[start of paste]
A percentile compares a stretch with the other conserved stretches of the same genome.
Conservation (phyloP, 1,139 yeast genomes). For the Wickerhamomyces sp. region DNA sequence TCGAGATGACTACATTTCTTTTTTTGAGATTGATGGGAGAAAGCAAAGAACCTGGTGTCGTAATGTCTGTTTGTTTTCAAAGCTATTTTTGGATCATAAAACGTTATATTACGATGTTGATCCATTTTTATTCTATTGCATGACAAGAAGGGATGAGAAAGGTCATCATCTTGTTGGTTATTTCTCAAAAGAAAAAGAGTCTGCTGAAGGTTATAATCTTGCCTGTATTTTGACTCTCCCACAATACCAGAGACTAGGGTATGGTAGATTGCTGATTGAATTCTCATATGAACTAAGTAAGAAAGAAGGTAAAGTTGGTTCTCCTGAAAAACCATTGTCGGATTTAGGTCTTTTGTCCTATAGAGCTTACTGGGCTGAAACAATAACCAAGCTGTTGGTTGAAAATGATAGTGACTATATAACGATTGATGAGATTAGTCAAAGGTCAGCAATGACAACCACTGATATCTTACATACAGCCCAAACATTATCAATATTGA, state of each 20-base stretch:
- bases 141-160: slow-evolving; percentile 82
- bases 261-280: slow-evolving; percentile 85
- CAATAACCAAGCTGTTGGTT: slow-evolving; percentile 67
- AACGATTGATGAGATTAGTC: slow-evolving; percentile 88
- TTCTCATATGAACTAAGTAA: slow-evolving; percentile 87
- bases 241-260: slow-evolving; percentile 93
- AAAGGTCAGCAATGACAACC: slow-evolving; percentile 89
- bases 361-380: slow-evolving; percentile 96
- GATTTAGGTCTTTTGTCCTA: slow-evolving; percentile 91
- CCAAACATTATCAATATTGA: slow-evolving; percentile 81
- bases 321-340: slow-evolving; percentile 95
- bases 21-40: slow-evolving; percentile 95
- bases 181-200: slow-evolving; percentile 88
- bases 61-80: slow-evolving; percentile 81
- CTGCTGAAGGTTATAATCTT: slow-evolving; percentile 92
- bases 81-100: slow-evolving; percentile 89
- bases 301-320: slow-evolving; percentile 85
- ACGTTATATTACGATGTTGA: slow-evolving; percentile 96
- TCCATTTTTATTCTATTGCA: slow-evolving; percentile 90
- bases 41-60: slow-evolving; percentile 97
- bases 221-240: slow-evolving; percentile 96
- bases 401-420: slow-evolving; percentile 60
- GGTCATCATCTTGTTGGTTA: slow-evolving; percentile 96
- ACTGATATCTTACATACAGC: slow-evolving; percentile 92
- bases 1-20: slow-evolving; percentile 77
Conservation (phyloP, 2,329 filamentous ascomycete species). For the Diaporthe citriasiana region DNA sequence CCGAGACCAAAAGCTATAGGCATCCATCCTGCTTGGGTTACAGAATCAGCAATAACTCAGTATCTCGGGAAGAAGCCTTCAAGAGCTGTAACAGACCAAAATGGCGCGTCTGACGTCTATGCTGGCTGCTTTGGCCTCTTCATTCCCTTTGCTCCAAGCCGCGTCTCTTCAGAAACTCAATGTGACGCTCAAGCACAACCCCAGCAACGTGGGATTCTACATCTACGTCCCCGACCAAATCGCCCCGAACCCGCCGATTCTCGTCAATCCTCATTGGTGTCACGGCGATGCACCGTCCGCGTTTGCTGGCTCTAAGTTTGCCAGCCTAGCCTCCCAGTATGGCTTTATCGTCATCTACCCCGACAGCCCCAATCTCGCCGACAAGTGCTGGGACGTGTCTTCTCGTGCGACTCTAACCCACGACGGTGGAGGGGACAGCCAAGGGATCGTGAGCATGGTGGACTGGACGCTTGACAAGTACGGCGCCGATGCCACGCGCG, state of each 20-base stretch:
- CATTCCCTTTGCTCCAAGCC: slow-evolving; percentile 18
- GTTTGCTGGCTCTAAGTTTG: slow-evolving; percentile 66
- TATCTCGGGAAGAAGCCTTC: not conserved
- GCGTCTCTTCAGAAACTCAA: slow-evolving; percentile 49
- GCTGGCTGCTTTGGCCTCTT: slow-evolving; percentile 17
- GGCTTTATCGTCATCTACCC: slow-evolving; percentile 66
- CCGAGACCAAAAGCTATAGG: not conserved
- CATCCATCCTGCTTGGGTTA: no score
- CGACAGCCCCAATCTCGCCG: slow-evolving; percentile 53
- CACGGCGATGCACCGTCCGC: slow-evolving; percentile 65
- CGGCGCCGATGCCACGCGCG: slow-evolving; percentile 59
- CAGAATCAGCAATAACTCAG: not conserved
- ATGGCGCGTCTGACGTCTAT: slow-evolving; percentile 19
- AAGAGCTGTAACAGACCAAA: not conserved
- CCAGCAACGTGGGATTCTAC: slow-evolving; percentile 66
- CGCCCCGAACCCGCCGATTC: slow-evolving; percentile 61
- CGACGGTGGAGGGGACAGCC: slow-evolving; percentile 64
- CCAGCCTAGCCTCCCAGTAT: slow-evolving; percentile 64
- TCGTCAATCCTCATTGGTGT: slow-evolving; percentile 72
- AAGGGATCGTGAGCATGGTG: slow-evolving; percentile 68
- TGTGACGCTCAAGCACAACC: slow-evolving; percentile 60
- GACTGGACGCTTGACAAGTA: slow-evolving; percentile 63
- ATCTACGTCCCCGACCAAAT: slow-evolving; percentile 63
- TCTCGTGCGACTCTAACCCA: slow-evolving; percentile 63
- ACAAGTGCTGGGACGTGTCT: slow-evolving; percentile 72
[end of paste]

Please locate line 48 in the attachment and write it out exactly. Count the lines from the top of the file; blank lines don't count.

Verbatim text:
- AAGGGATCGTGAGCATGGTG: slow-evolving; percentile 68